SAN DIEGO -- In laboratory studies, e-cigarette vapors appeared to increase the aggressiveness of dangerous bacteria such as methicillin-resistant Staphylococcus aureus (MRSA), researchers reported here
MRSA resistance to neutrophil killing was doubled with vapor from low nicotine content e-cigarettes (P<0.05) or tripled (P<0.05) when exposed to high nicotine level e-cigarette vapor, said Laura Crotty Alexander, MD, of the University of California San Diego and the Veterans Affairs San Diego Healthcare System.
She presented the research at the annual meeting of the American Thoracic Society.
"Regular cigarette smoke we all hate because it causes so many bad things and we were really hopeful that e-cigarettes would be a safer alternative," Crotty Alexander told MedPage Today. "However it is very hard to advise our patients in this era where we don't know the effects of e-cigarette smoking," she said.
She said that, while her work was done in the laboratory setting, other researchers are examining possible connections to human illness. Since MRSA generally colonizes in the nasopharynx, inhaled vapors would likely affect the bacteria.
What she did find in her experiments was that "the virulence of MRSA is increased by e-cigarette exposure." Crotty Alexander explained that e-cigarette vapors induce MRSA to produce acids as a defense mechanism within the first 3 hours of exposure, similar to the organisms' mechanism for defending against nitric oxide -- one of the components of innate immune responses to infection.
"Moreover, e-cigarette vapor exposure up-regulates MRSA biofilm formation, consistent with boosting virulence," she reported in her poster presentation. "In cellular killing assays, e-cigarette vapor-MRSA are able to avoid killing by both macrophages and neutrophils. This is due to e-cigarette vapor induced changes in surface charge, acid secretion, and biofilm formation."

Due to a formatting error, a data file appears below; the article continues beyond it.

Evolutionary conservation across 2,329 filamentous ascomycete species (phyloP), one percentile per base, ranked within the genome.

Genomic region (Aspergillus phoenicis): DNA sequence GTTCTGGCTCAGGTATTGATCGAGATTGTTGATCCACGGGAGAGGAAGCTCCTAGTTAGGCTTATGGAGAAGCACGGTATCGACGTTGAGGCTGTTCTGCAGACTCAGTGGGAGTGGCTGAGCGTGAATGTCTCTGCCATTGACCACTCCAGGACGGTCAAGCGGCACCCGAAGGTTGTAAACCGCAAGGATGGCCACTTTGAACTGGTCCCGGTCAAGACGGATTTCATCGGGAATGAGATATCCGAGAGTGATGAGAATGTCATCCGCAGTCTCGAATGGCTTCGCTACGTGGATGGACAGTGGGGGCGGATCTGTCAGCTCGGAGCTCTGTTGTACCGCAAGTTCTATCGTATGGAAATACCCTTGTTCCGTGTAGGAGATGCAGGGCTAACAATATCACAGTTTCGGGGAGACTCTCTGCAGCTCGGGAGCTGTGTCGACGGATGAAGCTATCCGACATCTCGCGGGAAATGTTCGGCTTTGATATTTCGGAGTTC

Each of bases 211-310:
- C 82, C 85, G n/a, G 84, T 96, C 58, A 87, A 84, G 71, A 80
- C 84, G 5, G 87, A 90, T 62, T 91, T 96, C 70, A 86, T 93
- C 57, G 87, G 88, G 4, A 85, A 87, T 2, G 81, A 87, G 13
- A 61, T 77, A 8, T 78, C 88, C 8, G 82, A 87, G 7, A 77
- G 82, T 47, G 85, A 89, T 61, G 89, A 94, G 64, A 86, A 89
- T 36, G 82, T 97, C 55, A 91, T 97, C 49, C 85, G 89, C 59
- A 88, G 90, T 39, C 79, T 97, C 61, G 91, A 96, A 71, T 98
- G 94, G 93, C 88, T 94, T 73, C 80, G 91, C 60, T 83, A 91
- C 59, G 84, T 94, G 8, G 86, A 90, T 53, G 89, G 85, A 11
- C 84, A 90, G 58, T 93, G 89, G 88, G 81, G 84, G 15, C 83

To conduct the e-cigarette vapor experiments, the researchers grew MRSA in culture with vapor concentrations similar to inhalers on the market. They tested first for biochemical changes in the culture known to promote pathogen virulence and then introduced epithelial cell- and alveolar macrophage-killing assays.
Crotty Alexander suggested that one possible contribution to the increased virulence of MRSA was the rapid change in pH induced by e-cigarette vapor. Exposure changed the pH from 7.4 up to 8.4, making the environment very alkalotic for both bacterial and mammalian cells. This alkalosis stresses the cells, giving them a danger signal, leading to activation of defense mechanisms. The bacteria make their surface more positively charged, to avoid binding by the lethal antimicrobial peptides produced by human innate immune cells. The bacteria also form thicker biofilms, increasing their stickiness and making MRSA less vulnerable to chemical and cellular attack.
These changes make MRSA more virulent. However, when MRSA is exposed to regular cigarette smoke, their virulence is even greater. Cigarette smoke induces surface charge changes 10-fold greater than that of e-cigarette exposure, she said.
"So from our laboratory finding showing that its effects on bacteria aren't as severe as those caused by regular cigarette smoke, e-cigarette vapor still is not benign, and it is making these bacteria more aggressive," she said.
She said that, to her knowledge, her group is the first to study the relationship between e-cigarette vapors and microbial virulence.
"As healthcare professionals, we are always being asked by patients, 'Would this be better for me?'" Crotty Alexander said. "In the case of smoking e-cigarettes, I hated not having an answer. Our research shows that e-cigarettes are probably not safe to use. They might not be as bad as regular cigarette smoke, but nothing we are reporting supports the safe use of them."
Other investigators are studying effects of e-cigarette vapors on mechanisms that could lead to cancerous changes in airway cells.